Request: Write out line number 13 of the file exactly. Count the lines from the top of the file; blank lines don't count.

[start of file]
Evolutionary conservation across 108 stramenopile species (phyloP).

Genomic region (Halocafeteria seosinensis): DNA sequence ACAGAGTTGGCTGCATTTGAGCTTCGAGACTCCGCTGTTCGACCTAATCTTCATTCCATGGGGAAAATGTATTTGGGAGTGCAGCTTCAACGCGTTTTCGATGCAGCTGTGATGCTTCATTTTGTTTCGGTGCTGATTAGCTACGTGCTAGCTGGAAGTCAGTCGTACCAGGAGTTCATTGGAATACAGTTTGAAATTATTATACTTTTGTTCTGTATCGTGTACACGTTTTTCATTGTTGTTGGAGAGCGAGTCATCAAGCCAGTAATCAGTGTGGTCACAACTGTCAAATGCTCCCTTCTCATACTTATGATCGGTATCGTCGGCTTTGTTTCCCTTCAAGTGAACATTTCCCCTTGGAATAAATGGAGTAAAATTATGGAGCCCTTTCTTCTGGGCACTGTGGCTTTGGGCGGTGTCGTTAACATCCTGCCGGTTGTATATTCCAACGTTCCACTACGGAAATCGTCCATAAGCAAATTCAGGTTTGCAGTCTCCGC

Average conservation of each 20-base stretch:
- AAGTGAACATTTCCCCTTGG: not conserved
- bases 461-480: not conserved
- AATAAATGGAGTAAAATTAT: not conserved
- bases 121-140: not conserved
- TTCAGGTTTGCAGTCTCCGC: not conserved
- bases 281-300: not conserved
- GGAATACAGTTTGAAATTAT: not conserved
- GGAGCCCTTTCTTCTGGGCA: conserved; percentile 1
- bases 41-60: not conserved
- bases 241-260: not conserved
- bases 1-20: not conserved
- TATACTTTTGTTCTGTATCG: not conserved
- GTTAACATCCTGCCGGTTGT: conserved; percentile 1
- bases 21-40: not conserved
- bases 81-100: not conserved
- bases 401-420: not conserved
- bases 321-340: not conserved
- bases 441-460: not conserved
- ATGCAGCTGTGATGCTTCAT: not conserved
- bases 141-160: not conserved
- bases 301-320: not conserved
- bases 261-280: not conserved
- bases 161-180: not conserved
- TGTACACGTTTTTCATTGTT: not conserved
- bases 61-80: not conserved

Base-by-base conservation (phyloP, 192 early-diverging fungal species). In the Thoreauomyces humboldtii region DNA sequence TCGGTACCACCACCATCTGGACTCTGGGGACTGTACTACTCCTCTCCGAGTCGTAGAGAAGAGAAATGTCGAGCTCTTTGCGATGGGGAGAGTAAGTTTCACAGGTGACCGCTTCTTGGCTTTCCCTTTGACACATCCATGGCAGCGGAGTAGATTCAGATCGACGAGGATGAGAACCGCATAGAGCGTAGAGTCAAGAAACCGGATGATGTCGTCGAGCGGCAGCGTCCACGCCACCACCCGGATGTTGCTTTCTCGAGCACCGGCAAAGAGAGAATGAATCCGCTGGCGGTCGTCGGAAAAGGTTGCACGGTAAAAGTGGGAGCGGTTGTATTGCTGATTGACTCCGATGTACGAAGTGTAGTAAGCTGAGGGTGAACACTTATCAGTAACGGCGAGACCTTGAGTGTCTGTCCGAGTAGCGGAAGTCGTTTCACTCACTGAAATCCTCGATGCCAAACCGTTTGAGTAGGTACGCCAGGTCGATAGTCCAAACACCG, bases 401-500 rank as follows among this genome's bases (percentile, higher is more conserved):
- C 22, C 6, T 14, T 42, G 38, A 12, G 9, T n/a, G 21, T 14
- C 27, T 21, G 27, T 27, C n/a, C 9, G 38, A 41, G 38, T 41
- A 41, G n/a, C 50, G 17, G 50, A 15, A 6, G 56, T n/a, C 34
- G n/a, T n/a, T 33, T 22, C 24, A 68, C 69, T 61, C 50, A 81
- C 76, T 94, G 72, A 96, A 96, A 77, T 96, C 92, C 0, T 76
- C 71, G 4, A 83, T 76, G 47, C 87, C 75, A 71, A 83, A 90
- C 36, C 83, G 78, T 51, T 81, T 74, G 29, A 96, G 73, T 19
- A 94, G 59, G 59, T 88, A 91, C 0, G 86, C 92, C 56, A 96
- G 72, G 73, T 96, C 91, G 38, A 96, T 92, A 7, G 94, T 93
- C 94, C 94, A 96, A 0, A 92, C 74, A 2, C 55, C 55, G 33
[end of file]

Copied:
- bases 241-260: not conserved